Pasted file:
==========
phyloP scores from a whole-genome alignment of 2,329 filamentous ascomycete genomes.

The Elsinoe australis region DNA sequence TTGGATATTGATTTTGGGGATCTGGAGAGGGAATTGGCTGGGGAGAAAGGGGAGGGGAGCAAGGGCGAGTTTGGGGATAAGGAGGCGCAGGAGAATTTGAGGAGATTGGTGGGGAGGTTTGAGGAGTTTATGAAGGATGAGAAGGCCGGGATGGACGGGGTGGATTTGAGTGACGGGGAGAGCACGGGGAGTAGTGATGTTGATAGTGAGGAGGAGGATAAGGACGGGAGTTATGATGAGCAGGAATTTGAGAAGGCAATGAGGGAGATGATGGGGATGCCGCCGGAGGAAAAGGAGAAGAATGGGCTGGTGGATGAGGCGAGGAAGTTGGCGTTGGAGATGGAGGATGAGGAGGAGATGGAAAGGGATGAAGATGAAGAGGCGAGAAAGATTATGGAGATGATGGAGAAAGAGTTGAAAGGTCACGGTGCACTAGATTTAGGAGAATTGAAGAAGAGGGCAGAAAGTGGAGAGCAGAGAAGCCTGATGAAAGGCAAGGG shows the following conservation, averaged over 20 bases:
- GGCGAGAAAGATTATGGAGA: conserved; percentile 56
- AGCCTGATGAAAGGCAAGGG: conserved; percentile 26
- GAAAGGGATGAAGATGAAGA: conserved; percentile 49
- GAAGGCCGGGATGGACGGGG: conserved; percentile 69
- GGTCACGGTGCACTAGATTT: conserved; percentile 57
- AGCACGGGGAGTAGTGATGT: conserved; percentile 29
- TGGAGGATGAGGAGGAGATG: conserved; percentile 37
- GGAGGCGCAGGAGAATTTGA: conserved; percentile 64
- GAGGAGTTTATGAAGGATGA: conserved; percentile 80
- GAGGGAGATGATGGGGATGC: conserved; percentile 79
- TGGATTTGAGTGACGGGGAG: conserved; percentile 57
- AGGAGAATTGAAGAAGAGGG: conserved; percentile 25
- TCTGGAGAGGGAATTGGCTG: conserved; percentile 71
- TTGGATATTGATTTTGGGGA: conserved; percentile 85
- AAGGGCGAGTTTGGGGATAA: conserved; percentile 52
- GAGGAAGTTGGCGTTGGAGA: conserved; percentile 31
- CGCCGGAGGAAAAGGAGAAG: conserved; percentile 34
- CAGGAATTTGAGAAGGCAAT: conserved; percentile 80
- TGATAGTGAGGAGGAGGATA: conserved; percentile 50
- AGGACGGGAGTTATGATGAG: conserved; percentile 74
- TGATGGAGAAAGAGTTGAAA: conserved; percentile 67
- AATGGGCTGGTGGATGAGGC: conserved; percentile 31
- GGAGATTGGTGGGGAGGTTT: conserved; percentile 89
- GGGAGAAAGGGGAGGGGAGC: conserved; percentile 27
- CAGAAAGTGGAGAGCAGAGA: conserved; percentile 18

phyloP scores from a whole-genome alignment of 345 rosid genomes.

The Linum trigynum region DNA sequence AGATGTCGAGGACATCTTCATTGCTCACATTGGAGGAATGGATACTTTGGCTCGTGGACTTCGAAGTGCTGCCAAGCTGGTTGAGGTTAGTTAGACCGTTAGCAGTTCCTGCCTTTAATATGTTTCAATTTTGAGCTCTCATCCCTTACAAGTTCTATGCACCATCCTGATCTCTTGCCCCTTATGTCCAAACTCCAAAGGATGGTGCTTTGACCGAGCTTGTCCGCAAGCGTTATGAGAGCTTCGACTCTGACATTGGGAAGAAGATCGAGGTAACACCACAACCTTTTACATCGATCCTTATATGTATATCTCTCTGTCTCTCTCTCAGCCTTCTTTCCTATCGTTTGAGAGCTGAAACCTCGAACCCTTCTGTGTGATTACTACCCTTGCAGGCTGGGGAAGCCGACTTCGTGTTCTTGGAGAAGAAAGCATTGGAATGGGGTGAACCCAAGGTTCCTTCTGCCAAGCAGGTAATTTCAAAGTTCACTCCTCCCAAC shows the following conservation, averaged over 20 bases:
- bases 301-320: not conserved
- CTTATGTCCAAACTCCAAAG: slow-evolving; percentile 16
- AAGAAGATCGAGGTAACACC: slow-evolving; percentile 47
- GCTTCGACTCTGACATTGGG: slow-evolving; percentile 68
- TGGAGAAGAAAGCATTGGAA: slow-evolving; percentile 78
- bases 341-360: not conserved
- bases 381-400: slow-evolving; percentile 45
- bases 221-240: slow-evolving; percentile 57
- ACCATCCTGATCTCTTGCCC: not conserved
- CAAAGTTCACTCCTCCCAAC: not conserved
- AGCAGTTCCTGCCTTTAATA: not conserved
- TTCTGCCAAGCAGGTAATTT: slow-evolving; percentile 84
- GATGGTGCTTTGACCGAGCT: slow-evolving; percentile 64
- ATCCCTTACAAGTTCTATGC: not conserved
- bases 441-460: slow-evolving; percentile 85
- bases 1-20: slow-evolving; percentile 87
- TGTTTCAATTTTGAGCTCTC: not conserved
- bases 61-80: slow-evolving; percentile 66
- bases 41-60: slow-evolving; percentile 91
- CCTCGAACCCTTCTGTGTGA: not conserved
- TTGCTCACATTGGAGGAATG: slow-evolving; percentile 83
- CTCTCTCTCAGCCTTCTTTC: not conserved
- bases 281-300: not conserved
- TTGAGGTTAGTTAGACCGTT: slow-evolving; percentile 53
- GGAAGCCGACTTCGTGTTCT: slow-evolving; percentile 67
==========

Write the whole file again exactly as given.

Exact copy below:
phyloP scores from a whole-genome alignment of 2,329 filamentous ascomycete genomes.

The Elsinoe australis region DNA sequence TTGGATATTGATTTTGGGGATCTGGAGAGGGAATTGGCTGGGGAGAAAGGGGAGGGGAGCAAGGGCGAGTTTGGGGATAAGGAGGCGCAGGAGAATTTGAGGAGATTGGTGGGGAGGTTTGAGGAGTTTATGAAGGATGAGAAGGCCGGGATGGACGGGGTGGATTTGAGTGACGGGGAGAGCACGGGGAGTAGTGATGTTGATAGTGAGGAGGAGGATAAGGACGGGAGTTATGATGAGCAGGAATTTGAGAAGGCAATGAGGGAGATGATGGGGATGCCGCCGGAGGAAAAGGAGAAGAATGGGCTGGTGGATGAGGCGAGGAAGTTGGCGTTGGAGATGGAGGATGAGGAGGAGATGGAAAGGGATGAAGATGAAGAGGCGAGAAAGATTATGGAGATGATGGAGAAAGAGTTGAAAGGTCACGGTGCACTAGATTTAGGAGAATTGAAGAAGAGGGCAGAAAGTGGAGAGCAGAGAAGCCTGATGAAAGGCAAGGG shows the following conservation, averaged over 20 bases:
- GGCGAGAAAGATTATGGAGA: conserved; percentile 56
- AGCCTGATGAAAGGCAAGGG: conserved; percentile 26
- GAAAGGGATGAAGATGAAGA: conserved; percentile 49
- GAAGGCCGGGATGGACGGGG: conserved; percentile 69
- GGTCACGGTGCACTAGATTT: conserved; percentile 57
- AGCACGGGGAGTAGTGATGT: conserved; percentile 29
- TGGAGGATGAGGAGGAGATG: conserved; percentile 37
- GGAGGCGCAGGAGAATTTGA: conserved; percentile 64
- GAGGAGTTTATGAAGGATGA: conserved; percentile 80
- GAGGGAGATGATGGGGATGC: conserved; percentile 79
- TGGATTTGAGTGACGGGGAG: conserved; percentile 57
- AGGAGAATTGAAGAAGAGGG: conserved; percentile 25
- TCTGGAGAGGGAATTGGCTG: conserved; percentile 71
- TTGGATATTGATTTTGGGGA: conserved; percentile 85
- AAGGGCGAGTTTGGGGATAA: conserved; percentile 52
- GAGGAAGTTGGCGTTGGAGA: conserved; percentile 31
- CGCCGGAGGAAAAGGAGAAG: conserved; percentile 34
- CAGGAATTTGAGAAGGCAAT: conserved; percentile 80
- TGATAGTGAGGAGGAGGATA: conserved; percentile 50
- AGGACGGGAGTTATGATGAG: conserved; percentile 74
- TGATGGAGAAAGAGTTGAAA: conserved; percentile 67
- AATGGGCTGGTGGATGAGGC: conserved; percentile 31
- GGAGATTGGTGGGGAGGTTT: conserved; percentile 89
- GGGAGAAAGGGGAGGGGAGC: conserved; percentile 27
- CAGAAAGTGGAGAGCAGAGA: conserved; percentile 18

phyloP scores from a whole-genome alignment of 345 rosid genomes.

The Linum trigynum region DNA sequence AGATGTCGAGGACATCTTCATTGCTCACATTGGAGGAATGGATACTTTGGCTCGTGGACTTCGAAGTGCTGCCAAGCTGGTTGAGGTTAGTTAGACCGTTAGCAGTTCCTGCCTTTAATATGTTTCAATTTTGAGCTCTCATCCCTTACAAGTTCTATGCACCATCCTGATCTCTTGCCCCTTATGTCCAAACTCCAAAGGATGGTGCTTTGACCGAGCTTGTCCGCAAGCGTTATGAGAGCTTCGACTCTGACATTGGGAAGAAGATCGAGGTAACACCACAACCTTTTACATCGATCCTTATATGTATATCTCTCTGTCTCTCTCTCAGCCTTCTTTCCTATCGTTTGAGAGCTGAAACCTCGAACCCTTCTGTGTGATTACTACCCTTGCAGGCTGGGGAAGCCGACTTCGTGTTCTTGGAGAAGAAAGCATTGGAATGGGGTGAACCCAAGGTTCCTTCTGCCAAGCAGGTAATTTCAAAGTTCACTCCTCCCAAC shows the following conservation, averaged over 20 bases:
- bases 301-320: not conserved
- CTTATGTCCAAACTCCAAAG: slow-evolving; percentile 16
- AAGAAGATCGAGGTAACACC: slow-evolving; percentile 47
- GCTTCGACTCTGACATTGGG: slow-evolving; percentile 68
- TGGAGAAGAAAGCATTGGAA: slow-evolving; percentile 78
- bases 341-360: not conserved
- bases 381-400: slow-evolving; percentile 45
- bases 221-240: slow-evolving; percentile 57
- ACCATCCTGATCTCTTGCCC: not conserved
- CAAAGTTCACTCCTCCCAAC: not conserved
- AGCAGTTCCTGCCTTTAATA: not conserved
- TTCTGCCAAGCAGGTAATTT: slow-evolving; percentile 84
- GATGGTGCTTTGACCGAGCT: slow-evolving; percentile 64
- ATCCCTTACAAGTTCTATGC: not conserved
- bases 441-460: slow-evolving; percentile 85
- bases 1-20: slow-evolving; percentile 87
- TGTTTCAATTTTGAGCTCTC: not conserved
- bases 61-80: slow-evolving; percentile 66
- bases 41-60: slow-evolving; percentile 91
- CCTCGAACCCTTCTGTGTGA: not conserved
- TTGCTCACATTGGAGGAATG: slow-evolving; percentile 83
- CTCTCTCTCAGCCTTCTTTC: not conserved
- bases 281-300: not conserved
- TTGAGGTTAGTTAGACCGTT: slow-evolving; percentile 53
- GGAAGCCGACTTCGTGTTCT: slow-evolving; percentile 67